The Navy has acknowledged for the first time it received a request to “minimize visibility” of the USS John S. McCain during President Trump’s visit to Japan earlier this week.
“A request was made to the U.S. Navy to minimize the visibility of USS John S. McCain, however, all ships remained in their normal configuration during the President’s visit,” Rear Adm. Charlie Brown, chief of Navy information, told CNN in a statement late Friday.
“There were also no intentional efforts to explicitly exclude Sailors assigned to USS John S. McCain,” he added.
The spokesman said that the Navy is “fully cooperating with the review of this matter.”
Acting Defense Secretary Patrick Shanahan said earlier this week that he had directed his chief of staff to look into the incident because he never authorized any “action around the movement of activity regarding that ship.”
The name of USS John S. McCain was not obscured during the POTUS visit to Yokosuka on Memorial Day. The Navy is proud of that ship, its crew, its namesake and its heritage.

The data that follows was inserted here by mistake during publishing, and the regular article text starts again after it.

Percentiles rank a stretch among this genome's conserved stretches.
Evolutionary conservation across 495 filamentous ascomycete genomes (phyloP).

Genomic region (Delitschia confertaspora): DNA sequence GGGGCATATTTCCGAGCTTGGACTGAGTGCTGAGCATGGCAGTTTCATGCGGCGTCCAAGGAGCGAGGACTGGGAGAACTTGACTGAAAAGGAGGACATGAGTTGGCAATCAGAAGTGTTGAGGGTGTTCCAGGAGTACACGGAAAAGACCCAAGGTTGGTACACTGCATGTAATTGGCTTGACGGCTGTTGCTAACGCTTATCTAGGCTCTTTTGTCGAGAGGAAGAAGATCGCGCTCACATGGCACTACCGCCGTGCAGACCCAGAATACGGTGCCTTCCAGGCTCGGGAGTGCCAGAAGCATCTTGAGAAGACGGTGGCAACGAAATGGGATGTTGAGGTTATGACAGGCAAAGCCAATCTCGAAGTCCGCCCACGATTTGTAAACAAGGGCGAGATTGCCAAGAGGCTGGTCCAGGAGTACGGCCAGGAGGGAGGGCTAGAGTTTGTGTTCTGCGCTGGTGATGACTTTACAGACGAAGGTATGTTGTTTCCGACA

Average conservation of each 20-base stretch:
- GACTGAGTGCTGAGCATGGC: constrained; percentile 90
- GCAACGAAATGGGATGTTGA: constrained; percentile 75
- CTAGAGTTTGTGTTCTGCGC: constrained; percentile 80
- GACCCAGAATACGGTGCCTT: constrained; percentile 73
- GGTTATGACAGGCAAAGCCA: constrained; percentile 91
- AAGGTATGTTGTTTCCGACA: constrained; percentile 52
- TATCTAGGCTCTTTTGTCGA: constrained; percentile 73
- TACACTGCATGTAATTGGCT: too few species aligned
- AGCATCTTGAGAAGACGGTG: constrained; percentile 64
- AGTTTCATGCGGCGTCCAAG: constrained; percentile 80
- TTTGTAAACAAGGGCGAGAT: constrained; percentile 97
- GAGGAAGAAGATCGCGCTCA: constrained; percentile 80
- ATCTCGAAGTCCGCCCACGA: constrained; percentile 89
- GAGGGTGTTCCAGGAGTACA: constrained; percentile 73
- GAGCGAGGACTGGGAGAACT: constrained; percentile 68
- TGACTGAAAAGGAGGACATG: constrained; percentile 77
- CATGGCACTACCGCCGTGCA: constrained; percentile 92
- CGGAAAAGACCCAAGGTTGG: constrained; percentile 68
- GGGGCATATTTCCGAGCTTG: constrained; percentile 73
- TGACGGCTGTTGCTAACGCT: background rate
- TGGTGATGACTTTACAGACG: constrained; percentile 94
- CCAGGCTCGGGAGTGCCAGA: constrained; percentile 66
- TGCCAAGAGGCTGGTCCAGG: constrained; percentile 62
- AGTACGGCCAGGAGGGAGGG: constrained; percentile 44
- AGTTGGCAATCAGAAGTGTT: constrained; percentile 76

— Navy Chief of Information (@chinfo) May 30, 2019
Shanahan maintained Friday that the U.S. military would not “become politicized” amid questions over a White House order to keep the USS John S. McCain “out of sight” during Trump’s visit to Japan.
The ship is currently undergoing repairs after a 2017 collision, with one Navy official telling CNN that the White House request was impractical.
“Our business is to run military operations and not to become politicized,” Shanahan told reporters during a news conference in Singapore on Friday when asked if he shared Trump’s assessment that whoever gave the order was “well-meaning.”
“I’ll wait until I get a full explanation of the facts before I’ll pass judgment on the situation, but our job is to run the military. And I would not have moved the ship. I would not have given that direction,” he added.
Trump said Thursday that he “didn’t know anything” about the request to hide destroyer during his visit to the Yokosuka Naval Base on Memorial Day, adding that the person was “well-meaning.”
Trump went on to attack the late Sen. John McCain (R-Ariz.) over his vote that helped torpedo GOP efforts to repeal ObamaCare in 2017, saying he “was not a big fan of John McCain.”
“But I would never do a thing like that,” he added. “Now, somebody did it because they thought I didn’t like him. And they were well-meaning, I will say.”